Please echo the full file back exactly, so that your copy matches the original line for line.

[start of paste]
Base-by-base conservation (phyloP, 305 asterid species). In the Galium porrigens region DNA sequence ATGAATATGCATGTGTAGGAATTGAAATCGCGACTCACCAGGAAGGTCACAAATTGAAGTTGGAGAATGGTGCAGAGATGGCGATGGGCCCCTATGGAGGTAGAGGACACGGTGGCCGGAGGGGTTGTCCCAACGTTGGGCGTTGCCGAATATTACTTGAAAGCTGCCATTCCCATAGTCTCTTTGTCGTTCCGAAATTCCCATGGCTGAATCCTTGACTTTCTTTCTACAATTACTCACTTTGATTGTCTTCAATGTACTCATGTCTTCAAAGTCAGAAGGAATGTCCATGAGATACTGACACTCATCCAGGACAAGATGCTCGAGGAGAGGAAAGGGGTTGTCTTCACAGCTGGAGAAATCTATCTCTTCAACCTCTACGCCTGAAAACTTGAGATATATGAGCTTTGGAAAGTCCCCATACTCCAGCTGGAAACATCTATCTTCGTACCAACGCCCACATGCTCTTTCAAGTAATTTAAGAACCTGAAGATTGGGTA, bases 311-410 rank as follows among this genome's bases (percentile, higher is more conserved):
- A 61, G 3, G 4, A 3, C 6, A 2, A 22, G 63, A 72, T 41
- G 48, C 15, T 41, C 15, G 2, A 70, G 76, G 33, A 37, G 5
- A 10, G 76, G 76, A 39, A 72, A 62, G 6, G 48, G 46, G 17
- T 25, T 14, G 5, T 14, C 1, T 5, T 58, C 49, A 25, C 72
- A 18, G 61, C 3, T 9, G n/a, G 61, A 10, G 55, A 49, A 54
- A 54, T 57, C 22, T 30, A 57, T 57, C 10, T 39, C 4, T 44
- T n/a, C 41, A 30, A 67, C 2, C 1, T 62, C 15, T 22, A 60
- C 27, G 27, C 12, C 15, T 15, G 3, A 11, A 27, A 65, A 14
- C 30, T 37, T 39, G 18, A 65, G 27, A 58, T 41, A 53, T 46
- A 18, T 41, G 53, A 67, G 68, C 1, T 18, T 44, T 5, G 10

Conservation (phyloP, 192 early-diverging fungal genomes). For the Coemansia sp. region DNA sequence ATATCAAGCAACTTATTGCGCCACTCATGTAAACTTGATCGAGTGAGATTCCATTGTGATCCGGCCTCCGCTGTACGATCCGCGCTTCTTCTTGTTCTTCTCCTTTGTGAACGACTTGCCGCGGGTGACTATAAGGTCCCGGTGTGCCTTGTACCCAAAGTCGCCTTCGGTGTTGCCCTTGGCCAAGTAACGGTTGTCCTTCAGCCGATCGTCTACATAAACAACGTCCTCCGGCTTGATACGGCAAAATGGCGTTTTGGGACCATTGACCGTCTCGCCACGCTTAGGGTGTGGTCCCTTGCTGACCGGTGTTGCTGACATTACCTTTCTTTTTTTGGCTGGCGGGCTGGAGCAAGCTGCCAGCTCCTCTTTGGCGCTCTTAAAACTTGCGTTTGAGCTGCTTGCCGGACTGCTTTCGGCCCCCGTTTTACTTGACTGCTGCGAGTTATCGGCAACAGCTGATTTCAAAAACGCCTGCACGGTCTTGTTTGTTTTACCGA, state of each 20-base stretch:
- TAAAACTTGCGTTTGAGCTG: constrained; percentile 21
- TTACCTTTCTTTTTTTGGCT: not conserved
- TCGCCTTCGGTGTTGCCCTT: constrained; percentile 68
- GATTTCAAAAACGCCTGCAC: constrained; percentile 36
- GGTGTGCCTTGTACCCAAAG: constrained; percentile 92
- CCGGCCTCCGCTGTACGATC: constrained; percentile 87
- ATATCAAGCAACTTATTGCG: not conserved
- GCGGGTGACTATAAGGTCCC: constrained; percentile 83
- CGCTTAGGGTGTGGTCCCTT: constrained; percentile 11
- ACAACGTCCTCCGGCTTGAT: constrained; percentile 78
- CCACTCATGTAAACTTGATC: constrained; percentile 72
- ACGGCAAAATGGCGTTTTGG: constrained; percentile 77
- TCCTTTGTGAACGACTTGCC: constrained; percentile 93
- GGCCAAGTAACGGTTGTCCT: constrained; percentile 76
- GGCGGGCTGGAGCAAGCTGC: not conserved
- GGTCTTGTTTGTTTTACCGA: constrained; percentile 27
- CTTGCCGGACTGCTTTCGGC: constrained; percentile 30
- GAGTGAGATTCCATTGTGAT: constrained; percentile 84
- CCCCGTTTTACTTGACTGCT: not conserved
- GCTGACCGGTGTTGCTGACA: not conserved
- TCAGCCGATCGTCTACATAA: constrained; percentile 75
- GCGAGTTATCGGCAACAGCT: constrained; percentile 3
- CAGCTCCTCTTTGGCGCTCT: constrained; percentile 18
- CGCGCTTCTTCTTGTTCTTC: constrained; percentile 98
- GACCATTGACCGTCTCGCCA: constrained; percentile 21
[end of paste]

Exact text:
Base-by-base conservation (phyloP, 305 asterid species). In the Galium porrigens region DNA sequence ATGAATATGCATGTGTAGGAATTGAAATCGCGACTCACCAGGAAGGTCACAAATTGAAGTTGGAGAATGGTGCAGAGATGGCGATGGGCCCCTATGGAGGTAGAGGACACGGTGGCCGGAGGGGTTGTCCCAACGTTGGGCGTTGCCGAATATTACTTGAAAGCTGCCATTCCCATAGTCTCTTTGTCGTTCCGAAATTCCCATGGCTGAATCCTTGACTTTCTTTCTACAATTACTCACTTTGATTGTCTTCAATGTACTCATGTCTTCAAAGTCAGAAGGAATGTCCATGAGATACTGACACTCATCCAGGACAAGATGCTCGAGGAGAGGAAAGGGGTTGTCTTCACAGCTGGAGAAATCTATCTCTTCAACCTCTACGCCTGAAAACTTGAGATATATGAGCTTTGGAAAGTCCCCATACTCCAGCTGGAAACATCTATCTTCGTACCAACGCCCACATGCTCTTTCAAGTAATTTAAGAACCTGAAGATTGGGTA, bases 311-410 rank as follows among this genome's bases (percentile, higher is more conserved):
- A 61, G 3, G 4, A 3, C 6, A 2, A 22, G 63, A 72, T 41
- G 48, C 15, T 41, C 15, G 2, A 70, G 76, G 33, A 37, G 5
- A 10, G 76, G 76, A 39, A 72, A 62, G 6, G 48, G 46, G 17
- T 25, T 14, G 5, T 14, C 1, T 5, T 58, C 49, A 25, C 72
- A 18, G 61, C 3, T 9, G n/a, G 61, A 10, G 55, A 49, A 54
- A 54, T 57, C 22, T 30, A 57, T 57, C 10, T 39, C 4, T 44
- T n/a, C 41, A 30, A 67, C 2, C 1, T 62, C 15, T 22, A 60
- C 27, G 27, C 12, C 15, T 15, G 3, A 11, A 27, A 65, A 14
- C 30, T 37, T 39, G 18, A 65, G 27, A 58, T 41, A 53, T 46
- A 18, T 41, G 53, A 67, G 68, C 1, T 18, T 44, T 5, G 10

Conservation (phyloP, 192 early-diverging fungal genomes). For the Coemansia sp. region DNA sequence ATATCAAGCAACTTATTGCGCCACTCATGTAAACTTGATCGAGTGAGATTCCATTGTGATCCGGCCTCCGCTGTACGATCCGCGCTTCTTCTTGTTCTTCTCCTTTGTGAACGACTTGCCGCGGGTGACTATAAGGTCCCGGTGTGCCTTGTACCCAAAGTCGCCTTCGGTGTTGCCCTTGGCCAAGTAACGGTTGTCCTTCAGCCGATCGTCTACATAAACAACGTCCTCCGGCTTGATACGGCAAAATGGCGTTTTGGGACCATTGACCGTCTCGCCACGCTTAGGGTGTGGTCCCTTGCTGACCGGTGTTGCTGACATTACCTTTCTTTTTTTGGCTGGCGGGCTGGAGCAAGCTGCCAGCTCCTCTTTGGCGCTCTTAAAACTTGCGTTTGAGCTGCTTGCCGGACTGCTTTCGGCCCCCGTTTTACTTGACTGCTGCGAGTTATCGGCAACAGCTGATTTCAAAAACGCCTGCACGGTCTTGTTTGTTTTACCGA, state of each 20-base stretch:
- TAAAACTTGCGTTTGAGCTG: constrained; percentile 21
- TTACCTTTCTTTTTTTGGCT: not conserved
- TCGCCTTCGGTGTTGCCCTT: constrained; percentile 68
- GATTTCAAAAACGCCTGCAC: constrained; percentile 36
- GGTGTGCCTTGTACCCAAAG: constrained; percentile 92
- CCGGCCTCCGCTGTACGATC: constrained; percentile 87
- ATATCAAGCAACTTATTGCG: not conserved
- GCGGGTGACTATAAGGTCCC: constrained; percentile 83
- CGCTTAGGGTGTGGTCCCTT: constrained; percentile 11
- ACAACGTCCTCCGGCTTGAT: constrained; percentile 78
- CCACTCATGTAAACTTGATC: constrained; percentile 72
- ACGGCAAAATGGCGTTTTGG: constrained; percentile 77
- TCCTTTGTGAACGACTTGCC: constrained; percentile 93
- GGCCAAGTAACGGTTGTCCT: constrained; percentile 76
- GGCGGGCTGGAGCAAGCTGC: not conserved
- GGTCTTGTTTGTTTTACCGA: constrained; percentile 27
- CTTGCCGGACTGCTTTCGGC: constrained; percentile 30
- GAGTGAGATTCCATTGTGAT: constrained; percentile 84
- CCCCGTTTTACTTGACTGCT: not conserved
- GCTGACCGGTGTTGCTGACA: not conserved
- TCAGCCGATCGTCTACATAA: constrained; percentile 75
- GCGAGTTATCGGCAACAGCT: constrained; percentile 3
- CAGCTCCTCTTTGGCGCTCT: constrained; percentile 18
- CGCGCTTCTTCTTGTTCTTC: constrained; percentile 98
- GACCATTGACCGTCTCGCCA: constrained; percentile 21